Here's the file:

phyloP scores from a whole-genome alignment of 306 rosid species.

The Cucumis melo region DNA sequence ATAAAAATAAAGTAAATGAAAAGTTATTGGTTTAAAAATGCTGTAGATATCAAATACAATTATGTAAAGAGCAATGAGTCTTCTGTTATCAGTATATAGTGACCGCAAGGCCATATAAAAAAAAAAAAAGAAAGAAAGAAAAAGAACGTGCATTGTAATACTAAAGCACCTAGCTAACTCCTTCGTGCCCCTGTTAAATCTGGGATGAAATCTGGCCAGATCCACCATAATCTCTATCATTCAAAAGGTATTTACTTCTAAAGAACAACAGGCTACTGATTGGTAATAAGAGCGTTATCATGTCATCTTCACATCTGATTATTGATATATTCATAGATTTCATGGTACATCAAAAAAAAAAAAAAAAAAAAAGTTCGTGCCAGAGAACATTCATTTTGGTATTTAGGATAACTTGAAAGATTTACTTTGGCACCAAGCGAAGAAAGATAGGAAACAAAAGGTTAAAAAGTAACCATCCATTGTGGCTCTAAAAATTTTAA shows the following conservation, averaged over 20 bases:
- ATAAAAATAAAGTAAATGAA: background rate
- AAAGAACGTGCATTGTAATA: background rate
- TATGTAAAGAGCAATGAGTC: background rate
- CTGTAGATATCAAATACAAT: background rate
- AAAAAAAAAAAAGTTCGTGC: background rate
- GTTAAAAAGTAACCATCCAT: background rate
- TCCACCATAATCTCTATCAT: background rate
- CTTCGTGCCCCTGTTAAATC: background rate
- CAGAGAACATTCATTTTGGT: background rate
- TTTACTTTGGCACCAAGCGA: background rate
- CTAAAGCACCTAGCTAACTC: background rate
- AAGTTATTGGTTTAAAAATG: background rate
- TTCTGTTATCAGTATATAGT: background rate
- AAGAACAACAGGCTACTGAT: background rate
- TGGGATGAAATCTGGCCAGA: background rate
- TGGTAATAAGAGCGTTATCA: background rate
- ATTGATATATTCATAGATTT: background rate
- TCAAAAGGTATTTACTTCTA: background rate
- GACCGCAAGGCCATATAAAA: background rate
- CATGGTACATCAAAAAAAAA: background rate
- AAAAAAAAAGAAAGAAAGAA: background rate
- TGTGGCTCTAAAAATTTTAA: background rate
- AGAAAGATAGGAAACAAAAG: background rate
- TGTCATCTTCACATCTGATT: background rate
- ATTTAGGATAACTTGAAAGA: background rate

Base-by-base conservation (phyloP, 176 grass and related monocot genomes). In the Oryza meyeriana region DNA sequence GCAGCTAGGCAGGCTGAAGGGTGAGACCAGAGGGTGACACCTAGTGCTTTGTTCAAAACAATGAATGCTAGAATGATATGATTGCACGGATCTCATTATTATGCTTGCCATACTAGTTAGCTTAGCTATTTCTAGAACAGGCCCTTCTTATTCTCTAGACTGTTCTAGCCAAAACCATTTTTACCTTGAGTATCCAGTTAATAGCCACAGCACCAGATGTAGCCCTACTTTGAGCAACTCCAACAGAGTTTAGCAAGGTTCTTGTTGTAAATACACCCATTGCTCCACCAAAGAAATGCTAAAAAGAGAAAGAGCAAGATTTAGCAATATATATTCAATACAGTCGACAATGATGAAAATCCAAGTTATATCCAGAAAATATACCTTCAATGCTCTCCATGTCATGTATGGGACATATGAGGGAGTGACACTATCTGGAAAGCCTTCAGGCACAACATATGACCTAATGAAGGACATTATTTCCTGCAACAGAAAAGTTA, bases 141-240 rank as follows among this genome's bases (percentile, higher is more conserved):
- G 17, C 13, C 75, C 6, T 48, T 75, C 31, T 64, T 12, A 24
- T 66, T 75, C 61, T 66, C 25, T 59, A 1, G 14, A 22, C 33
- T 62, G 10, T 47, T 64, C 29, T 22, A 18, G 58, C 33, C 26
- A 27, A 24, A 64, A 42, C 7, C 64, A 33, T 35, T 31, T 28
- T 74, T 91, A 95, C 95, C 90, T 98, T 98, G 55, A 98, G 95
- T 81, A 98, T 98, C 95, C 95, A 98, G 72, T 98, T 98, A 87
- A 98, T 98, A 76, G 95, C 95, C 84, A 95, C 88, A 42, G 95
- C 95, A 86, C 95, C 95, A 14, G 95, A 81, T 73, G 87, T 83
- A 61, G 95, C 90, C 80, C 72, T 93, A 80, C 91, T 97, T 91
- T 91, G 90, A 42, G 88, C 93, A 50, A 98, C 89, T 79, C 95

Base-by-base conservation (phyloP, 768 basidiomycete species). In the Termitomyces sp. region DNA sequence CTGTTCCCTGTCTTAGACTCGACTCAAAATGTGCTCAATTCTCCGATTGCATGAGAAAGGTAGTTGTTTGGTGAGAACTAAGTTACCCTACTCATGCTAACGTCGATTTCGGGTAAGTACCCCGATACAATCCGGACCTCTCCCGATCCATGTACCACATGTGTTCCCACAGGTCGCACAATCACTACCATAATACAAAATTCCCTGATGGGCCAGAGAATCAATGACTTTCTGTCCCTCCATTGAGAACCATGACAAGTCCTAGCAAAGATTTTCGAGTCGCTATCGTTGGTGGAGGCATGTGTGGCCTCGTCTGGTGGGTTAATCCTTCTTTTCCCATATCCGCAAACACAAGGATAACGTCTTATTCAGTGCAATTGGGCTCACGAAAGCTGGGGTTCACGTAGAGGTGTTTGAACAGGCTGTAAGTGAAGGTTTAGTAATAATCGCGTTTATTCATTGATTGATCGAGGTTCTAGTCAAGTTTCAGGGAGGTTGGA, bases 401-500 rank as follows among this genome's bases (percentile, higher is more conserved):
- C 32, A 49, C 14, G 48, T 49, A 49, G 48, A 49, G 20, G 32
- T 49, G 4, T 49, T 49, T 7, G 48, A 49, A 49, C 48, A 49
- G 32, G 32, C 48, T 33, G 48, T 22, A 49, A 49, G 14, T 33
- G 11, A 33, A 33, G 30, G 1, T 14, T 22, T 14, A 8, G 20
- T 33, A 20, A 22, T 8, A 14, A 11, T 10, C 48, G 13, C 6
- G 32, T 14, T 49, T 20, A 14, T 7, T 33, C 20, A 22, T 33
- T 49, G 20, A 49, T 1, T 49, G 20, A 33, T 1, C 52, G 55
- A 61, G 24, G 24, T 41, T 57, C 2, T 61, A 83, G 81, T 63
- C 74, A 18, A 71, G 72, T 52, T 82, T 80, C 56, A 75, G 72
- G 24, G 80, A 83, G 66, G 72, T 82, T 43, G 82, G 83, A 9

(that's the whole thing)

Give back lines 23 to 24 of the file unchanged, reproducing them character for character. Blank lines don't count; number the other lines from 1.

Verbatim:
- AAAAAAAAAGAAAGAAAGAA: background rate
- TGTGGCTCTAAAAATTTTAA: background rate